• Some bicyclists want bike lanes all over Los Alamos and our county council has accommodated many of their desires. Indeed, the entire stretch of Diamond Drive is slated to be so marked when finished.

  • Not all Midwesterners realize they live in a region where earthquakes can strike, but they got a small reminder of that simple fact earlier this month when a 3.8 Richter scale temblor struck in northern Illinois. Let’s hope we can learn more from the event than just what the passing headlines might lead us to think about — because the center of our country is woefully under-prepared for much larger quakes yet to come.

  • SANTA FE — They just don’t get it. New Mexico is in a Great Recession that won’t be solved by quick fixes or nickel-and-dime fixes. And yet Santa Fe seems to be in denial.

    Even if a budget bill had passed, we are still at the beginning of a long road. We’ll have many more special sessions and regular sessions before we’re out of this hole.

    Sooner or later our governor and lawmakers will have to face the fact that minor surgery is not going to cure our budget problems.

  • This country is currently facing a huge triple threat to its future in the form of deficits: the first is a deficit of trust; the second is a deficit of jobs; and the third is a deficit of dollars.

    The current administration and Congress, apparently unable to break free from the bonds of ideological thinking, continue flailing away but repeatedly come back to the table with the same untenable solution and that’s to spend more money.

    That’s not the answer. It never has been and it never will be. Government cannot spend its way to economic prosperity. While the deficit of dollars that began in the Bush years was the equivalent of a hand grenade going off in the economy, the onset of the Great Recession and subsequent stimulus spending has resulted in something like the detonation of a nuclear bomb with a mushroom cloud that portends to obliterate any chance at financial prosperity for generations to come.

    As long as the specter of a lame economy looms large on the horizon, there’s little likelihood that the deficits of trust or jobs can be reduced either. Government can only gain the trust of the American people when it makes sound policy decisions. Likewise, as long as private sector employers are uncertain of the economy, hiring will be slow to rebound – such as what we’re experiencing right now.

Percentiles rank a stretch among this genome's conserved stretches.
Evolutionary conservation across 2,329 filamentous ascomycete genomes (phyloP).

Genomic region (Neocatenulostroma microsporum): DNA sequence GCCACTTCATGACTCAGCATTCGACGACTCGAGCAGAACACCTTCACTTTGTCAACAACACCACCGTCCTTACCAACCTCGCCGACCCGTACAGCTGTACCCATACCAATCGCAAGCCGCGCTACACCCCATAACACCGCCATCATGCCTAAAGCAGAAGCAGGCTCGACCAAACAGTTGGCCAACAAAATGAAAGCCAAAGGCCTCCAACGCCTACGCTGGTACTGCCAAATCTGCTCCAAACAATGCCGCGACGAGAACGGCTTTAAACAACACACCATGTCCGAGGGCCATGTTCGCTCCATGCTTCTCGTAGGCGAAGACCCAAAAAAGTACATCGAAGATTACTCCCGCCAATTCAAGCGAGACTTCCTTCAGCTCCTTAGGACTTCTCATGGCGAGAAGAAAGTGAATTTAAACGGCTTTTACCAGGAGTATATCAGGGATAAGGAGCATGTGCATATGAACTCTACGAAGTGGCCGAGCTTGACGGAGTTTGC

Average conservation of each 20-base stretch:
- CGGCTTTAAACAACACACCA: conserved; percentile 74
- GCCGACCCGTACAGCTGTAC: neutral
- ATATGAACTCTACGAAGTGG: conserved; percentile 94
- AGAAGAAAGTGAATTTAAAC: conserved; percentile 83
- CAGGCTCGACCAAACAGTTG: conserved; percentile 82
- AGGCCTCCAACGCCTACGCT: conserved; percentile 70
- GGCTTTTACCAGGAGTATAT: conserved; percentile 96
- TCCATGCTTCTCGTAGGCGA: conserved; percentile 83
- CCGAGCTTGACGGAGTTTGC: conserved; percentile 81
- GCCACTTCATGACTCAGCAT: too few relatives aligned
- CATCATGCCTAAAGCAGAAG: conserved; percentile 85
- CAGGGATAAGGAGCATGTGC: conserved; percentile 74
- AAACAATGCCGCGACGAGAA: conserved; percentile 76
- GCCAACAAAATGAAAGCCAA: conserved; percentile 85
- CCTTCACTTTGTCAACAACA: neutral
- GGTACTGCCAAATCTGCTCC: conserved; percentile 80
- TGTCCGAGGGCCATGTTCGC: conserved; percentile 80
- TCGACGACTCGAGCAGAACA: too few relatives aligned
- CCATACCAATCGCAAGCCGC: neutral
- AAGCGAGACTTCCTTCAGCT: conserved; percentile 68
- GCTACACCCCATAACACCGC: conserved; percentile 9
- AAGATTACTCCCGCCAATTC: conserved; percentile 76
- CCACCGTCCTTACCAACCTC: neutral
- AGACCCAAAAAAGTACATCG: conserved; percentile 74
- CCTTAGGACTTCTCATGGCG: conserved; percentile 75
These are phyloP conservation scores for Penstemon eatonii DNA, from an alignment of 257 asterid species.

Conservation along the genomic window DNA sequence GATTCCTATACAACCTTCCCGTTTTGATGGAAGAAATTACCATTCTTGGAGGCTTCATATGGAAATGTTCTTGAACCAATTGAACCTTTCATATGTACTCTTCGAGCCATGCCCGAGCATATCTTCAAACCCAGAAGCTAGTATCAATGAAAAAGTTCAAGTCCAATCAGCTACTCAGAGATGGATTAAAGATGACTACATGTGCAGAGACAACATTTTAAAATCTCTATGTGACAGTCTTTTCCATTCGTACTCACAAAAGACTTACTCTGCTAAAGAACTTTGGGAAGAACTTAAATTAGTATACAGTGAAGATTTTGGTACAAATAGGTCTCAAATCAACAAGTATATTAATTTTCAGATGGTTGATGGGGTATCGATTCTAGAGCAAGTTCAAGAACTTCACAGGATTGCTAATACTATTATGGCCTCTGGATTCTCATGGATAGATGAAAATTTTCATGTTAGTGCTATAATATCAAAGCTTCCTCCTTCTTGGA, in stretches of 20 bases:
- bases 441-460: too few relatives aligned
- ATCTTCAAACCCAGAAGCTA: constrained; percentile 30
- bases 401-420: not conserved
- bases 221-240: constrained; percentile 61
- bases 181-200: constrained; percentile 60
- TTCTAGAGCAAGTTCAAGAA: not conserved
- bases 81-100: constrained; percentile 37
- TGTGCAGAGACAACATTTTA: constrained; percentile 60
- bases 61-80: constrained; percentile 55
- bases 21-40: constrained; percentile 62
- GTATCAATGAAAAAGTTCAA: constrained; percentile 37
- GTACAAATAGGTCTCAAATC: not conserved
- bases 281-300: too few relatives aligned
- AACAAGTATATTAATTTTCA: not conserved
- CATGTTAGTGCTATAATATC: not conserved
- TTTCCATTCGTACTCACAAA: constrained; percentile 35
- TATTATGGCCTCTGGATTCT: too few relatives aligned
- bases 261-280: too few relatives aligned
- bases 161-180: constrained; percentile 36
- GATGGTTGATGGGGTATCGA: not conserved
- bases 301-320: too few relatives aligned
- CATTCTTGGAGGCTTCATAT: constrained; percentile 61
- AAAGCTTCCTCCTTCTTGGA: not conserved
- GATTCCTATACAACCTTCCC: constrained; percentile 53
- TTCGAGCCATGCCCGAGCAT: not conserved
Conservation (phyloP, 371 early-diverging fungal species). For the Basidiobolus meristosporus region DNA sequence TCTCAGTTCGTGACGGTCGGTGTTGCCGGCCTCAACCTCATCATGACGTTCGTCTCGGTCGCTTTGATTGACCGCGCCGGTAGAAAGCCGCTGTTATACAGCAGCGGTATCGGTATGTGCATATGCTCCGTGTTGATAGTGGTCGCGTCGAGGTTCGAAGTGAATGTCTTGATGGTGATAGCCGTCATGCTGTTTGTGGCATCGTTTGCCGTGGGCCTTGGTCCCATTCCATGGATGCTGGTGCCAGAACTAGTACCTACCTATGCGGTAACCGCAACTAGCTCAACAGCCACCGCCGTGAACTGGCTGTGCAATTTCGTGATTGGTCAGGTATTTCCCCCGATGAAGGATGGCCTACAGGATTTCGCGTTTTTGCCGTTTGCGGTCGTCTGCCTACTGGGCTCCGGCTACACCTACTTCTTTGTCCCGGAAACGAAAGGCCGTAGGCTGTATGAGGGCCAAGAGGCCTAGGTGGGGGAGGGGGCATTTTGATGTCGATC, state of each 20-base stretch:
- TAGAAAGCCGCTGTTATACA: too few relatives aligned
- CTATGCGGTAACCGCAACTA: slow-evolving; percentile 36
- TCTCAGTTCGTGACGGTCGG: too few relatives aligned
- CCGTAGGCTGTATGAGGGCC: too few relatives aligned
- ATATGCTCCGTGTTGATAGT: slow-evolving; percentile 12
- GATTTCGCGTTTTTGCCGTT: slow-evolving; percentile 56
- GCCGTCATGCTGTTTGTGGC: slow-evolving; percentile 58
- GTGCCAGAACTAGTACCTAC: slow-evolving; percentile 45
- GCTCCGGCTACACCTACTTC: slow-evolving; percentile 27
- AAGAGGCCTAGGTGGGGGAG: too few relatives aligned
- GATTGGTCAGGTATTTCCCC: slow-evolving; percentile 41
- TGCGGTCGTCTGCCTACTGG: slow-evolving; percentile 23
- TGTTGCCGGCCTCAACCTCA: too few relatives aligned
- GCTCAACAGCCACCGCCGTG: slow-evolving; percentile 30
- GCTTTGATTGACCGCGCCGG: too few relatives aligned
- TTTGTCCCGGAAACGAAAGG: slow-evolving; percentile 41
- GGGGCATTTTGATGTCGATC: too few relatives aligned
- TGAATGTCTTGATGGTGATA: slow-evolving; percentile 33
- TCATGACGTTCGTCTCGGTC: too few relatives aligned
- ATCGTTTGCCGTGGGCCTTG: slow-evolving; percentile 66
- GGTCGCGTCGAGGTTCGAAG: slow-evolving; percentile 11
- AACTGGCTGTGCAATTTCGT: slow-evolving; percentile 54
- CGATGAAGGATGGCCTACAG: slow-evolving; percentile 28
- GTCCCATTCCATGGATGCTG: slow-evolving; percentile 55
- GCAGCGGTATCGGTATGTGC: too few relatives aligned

• One frequently hears the complaint that Los Alamos has too little retail choice – too few stores, too limited an inventory in the few stores we have and too high prices. The unspoken assumption behind these complaints is that this is the fault of the retailers themselves, or perhaps of the county government.  In fact, it is no one’s fault but our own.

  • It was a dark and stormy night.  The midnight air hung like a wet dishrag scented with the musty reality of stale promises, neither pride nor prejudice able to taint the flaking veneer of lost hope.

    The young college student gazed out his apartment’s broken window and wondered if it had been a mistake to major in paleontological reproductive systems.  Perhaps his parents were right and he should have considered meercat podiatry.

  • The county’s presentation, “New Municipal Building Space Program Update” at the Feb. 2 county council meeting did not generate the kinds of questions from the council that showed it was concerned about cost issues. There were questions on the size of the council chambers and conference rooms. However, there were no questions about why the space requirements were based upon the GSA figure of 300 square feet per person rather than 200 or 250. The cost of the building is a function of the size of the building, currently estimated at 50,425 square feet.

  • Thomas and Rebecca Shankland’s letter “Roundabouts are the way to go,” underscores a continuing problem in the Los Alamos community, including White Rock revitalization.

    The Shanklands consider roundabouts the safe and effective way to deal with traffic (presumably on NM 4) and they consider traffic lights ugly. (Who determined traffic lights are ugly?)

    Their opinion is put forward as fact.

    My wife and I think traffic lights are really safer and roundabouts a way to annoy our neighbors, at least those we’ve talked to.

  • Decisions, decisions, decisions. As a cancer survivor I hate making them. As a survivor of cancer as a chronic disease, I hate them even more. Think about it. If you have one of those horrible cancers that are likely to recur, and very difficult to treat, odds are you know the statistics. For example, I know that the average life expectancy for ovarian cancer patients is around eight years. For other cancers it’s worse. Of course, statistics are just that, data that physicians use to make clinical decisions.